My personal pleasure of Bandcamp is buying downloads of cassettes and putting them on my phone. A phone is shaped exactly like a cassette, and the sound I expect out of it is no better than I expect out of a cassette. I feel it’s like a perfect marriage of analog/digital to me. I just love it. Also, my cassette deck broke, and the price I got quoted for repairing it was like, “No, I’m done. I’m just going to listen to cassettes on my phone. I’m happy with it.”
Tim Challies has a thought-provoking piece on what Netflix views as its primary competition. He recounts a recent earnings call in which Netflix CEO, Reed Hastings, was answering questions about the company.
One investor asked about Amazon in particular: How will Netflix stay ahead of Amazon and their growing library of Prime videos? Hastings praised Amazon and its founder Jeff Bezos, but then went in an unexpected direction. It turns out that Netflix doesn’t actually consider Amazon (or HBO or Hulu or any other similar company) its true competition. Netflix’s main competitor is something far more elemental: sleep. “When you watch a show from Netflix and you get addicted to it, you stay up late at night. You really — we’re competing with sleep, on the margin. And so, it’s a very large pool of time.”
It’s interesting that Hastings is so up front about his company competing with healthy living habits. Of course, Netflix is not alone in this quest to defeat your desire (but not your need) to sleep. Facebook, Twitter and the like, all grasp at whatever time they can get out of your day to get their products in your eyeballs.
Challies is rightfully concerned about this strategy from new media companies. It takes mindfulness and discipline to combat the lure of the screen. In our home, a combination of factors keep us from going overboard on the screen time.
The no-binge rule: Long ago, I set a no-binge rule that my wife and I both have to follow. We can watch no more than two episodes of a show at time, no matter how compelling the content.
Wifi restrictions: The router in the house shuts down at 10pm, so streaming movies, checking social media or just surfing the web is impossible after that time.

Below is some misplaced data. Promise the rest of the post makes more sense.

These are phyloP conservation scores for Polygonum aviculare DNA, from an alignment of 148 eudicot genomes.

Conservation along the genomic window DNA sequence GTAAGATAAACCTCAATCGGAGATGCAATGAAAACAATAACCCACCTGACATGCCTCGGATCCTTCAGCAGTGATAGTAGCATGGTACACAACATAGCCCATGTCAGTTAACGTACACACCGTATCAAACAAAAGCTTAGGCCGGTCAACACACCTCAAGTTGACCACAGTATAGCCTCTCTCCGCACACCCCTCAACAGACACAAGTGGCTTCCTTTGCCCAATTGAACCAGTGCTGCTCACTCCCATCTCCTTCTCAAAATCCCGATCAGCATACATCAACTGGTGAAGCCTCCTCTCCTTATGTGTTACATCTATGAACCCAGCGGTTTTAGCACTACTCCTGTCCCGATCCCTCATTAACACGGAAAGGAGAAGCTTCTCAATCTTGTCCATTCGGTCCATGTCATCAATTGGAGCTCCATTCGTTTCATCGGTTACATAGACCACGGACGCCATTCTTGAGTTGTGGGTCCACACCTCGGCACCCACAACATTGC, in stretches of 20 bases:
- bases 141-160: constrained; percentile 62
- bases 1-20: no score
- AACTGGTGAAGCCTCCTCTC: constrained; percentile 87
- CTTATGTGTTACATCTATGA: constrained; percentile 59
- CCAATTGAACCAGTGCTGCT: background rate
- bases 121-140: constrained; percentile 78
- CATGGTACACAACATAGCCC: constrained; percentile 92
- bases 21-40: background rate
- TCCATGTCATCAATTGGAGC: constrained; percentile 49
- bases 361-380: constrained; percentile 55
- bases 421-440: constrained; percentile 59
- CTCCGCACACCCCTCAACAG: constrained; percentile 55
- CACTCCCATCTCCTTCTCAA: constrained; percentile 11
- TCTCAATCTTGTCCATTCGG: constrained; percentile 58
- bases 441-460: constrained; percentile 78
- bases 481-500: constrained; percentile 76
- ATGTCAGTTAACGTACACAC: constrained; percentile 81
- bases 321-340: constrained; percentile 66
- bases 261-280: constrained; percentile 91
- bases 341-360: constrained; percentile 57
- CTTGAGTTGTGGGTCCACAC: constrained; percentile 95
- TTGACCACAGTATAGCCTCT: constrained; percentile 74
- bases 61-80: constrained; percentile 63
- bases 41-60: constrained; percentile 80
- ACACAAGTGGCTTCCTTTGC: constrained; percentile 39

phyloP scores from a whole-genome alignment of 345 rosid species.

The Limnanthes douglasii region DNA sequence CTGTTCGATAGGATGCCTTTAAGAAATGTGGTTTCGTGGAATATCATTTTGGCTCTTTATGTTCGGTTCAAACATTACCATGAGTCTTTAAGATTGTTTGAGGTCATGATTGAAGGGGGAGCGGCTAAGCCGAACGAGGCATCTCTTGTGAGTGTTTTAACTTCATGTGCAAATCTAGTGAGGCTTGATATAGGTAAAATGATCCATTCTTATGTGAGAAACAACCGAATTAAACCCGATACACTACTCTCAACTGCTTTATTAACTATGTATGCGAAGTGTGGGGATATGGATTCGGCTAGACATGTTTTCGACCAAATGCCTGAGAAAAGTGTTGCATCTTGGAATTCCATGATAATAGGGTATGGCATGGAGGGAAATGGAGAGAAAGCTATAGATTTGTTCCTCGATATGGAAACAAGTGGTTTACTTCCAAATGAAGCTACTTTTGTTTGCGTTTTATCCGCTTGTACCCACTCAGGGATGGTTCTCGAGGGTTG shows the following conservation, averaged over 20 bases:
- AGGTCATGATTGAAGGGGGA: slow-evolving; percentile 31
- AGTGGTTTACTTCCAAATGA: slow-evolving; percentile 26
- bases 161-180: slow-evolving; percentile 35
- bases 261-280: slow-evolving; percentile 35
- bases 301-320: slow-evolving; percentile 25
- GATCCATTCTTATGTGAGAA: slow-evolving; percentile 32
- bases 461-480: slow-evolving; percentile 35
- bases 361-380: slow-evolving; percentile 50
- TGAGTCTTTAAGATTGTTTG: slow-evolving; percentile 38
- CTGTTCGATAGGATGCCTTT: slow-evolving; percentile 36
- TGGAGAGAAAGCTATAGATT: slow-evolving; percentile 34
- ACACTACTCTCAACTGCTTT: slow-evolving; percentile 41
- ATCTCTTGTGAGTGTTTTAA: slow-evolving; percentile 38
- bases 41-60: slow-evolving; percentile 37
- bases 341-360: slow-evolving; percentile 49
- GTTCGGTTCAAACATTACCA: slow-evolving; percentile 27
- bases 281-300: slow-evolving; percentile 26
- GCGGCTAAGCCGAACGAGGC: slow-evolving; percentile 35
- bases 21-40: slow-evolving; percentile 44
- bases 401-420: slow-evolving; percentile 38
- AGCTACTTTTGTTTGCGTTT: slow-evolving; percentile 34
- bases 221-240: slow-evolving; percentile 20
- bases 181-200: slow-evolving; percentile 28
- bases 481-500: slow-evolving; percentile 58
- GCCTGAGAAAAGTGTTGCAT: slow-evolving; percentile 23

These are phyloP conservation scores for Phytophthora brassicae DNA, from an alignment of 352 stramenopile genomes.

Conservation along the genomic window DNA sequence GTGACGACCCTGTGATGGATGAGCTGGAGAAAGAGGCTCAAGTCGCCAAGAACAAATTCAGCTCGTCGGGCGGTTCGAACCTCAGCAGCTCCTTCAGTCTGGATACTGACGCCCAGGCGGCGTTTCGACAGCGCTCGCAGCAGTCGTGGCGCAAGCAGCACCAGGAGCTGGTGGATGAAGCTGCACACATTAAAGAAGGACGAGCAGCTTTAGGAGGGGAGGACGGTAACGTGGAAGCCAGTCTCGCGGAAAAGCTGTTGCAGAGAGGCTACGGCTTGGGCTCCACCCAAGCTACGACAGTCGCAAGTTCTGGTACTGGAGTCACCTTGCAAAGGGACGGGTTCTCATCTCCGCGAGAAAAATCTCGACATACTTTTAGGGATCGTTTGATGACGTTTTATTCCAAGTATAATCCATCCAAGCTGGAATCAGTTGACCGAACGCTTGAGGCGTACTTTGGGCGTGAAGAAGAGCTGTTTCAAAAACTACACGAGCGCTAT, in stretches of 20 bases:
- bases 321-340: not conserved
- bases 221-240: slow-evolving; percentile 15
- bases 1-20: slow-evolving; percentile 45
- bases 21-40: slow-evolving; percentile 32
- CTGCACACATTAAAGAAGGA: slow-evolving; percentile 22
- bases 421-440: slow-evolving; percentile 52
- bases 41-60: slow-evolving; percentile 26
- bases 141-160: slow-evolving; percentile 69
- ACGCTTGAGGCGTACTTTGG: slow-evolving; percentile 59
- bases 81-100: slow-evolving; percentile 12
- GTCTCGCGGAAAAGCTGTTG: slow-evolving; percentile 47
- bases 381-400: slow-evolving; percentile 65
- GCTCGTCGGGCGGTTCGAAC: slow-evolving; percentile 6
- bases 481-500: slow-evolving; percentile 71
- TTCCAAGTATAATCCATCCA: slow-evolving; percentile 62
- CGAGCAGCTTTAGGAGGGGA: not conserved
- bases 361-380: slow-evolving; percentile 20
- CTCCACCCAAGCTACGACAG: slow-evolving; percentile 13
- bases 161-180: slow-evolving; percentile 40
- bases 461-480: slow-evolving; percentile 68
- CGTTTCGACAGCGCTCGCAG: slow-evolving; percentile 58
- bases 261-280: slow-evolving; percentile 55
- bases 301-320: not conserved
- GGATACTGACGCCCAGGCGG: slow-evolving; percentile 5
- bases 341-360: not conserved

We like sleep: Having gone through life with infants and noisy neighbors, we value the ability to slumber in quiet.
As a result of these factors, we don’t blaze through TV series episodes like some other people we know. Sometimes, it takes a while before we can discuss the latest streaming show with friends and family. It’s taken us two weeks to get through he first couple of episodes of The Crown, despite our enjoyment of the show. We’re getting our rest, though, and that is infinitely more important than the latest Netflix drama.
Mozilla has a post about the new hotness in the latest version of Firefox. They’ve introduced Project Quantum, which uses GPU to handle graphics in a seperate process from the main browser app. The advantage to the new project is that GPU will handle the graphics faster and make the browser itself more stable.
And if you’re wondering about the Mac – graphics compositing is already so stable on MacOS that a separate process for the compositor is not necessary.
Gotta love Mozilla. They go on for paragraphs about the capabilities of their new Quantum Compositor. Then they have a brief little snippet that basically says, “oh yeah and everything is already great on the Mac, so there’s nothing we need to do there.”
My favorite part of the new release (especially since I have a Mac) is the new compact theme, which comes in light and dark. The dark theme still needs some polish and some of the favicons on the tabs can be really hard to see. I’ve also already found a bug in the compact theme that causes Firefox to go revert to the default theme if you go full-screen then back to normal size again. Overall, though, it’s an impressive release and I continue to appreciate the progress Mozilla is making on their main product.
This year marks the 40th anniversary of the album The Velvet Underground and Nico. Rolling Stone has an article on 10 lesser known but interesting facts about what they refer to as the first album that could truly be described as “alternative.” One of the stories contained in the piece involved Andy Warhol’s limited involvement (for someone credited as a producer) in the creation of the recording.
Although he didn’t try to specifically shape the band in his own image, Warhol did make some suggestions. One of his more eccentric ideas for the track “I’ll Be Your Mirror,” Reed’s delicate ballad inspired by his simmering romantic feelings towards Nico, never came to fruition. “We would have the record fixed with a built-in crack so it would go, ‘I’ll be your mirror, I’ll be your mirror, I’ll be your mirror,’ so that it would never reject,” Reed explained in Victor Bockris’ Uptight: The Velvet Underground Story. “It would just play and play until you came over and took the arm off.”
I’m not sure how well that particular change would have gone over. I have a scratch on my copy of Built To Spill’s There’s Nothing Wrong With Love and it repeats the line, “other’s say she’s shy” over and over again. As an unintended lock groove, it’s fantastic, but it can be a bit disruptive when you are trying to listen to the rest of the record.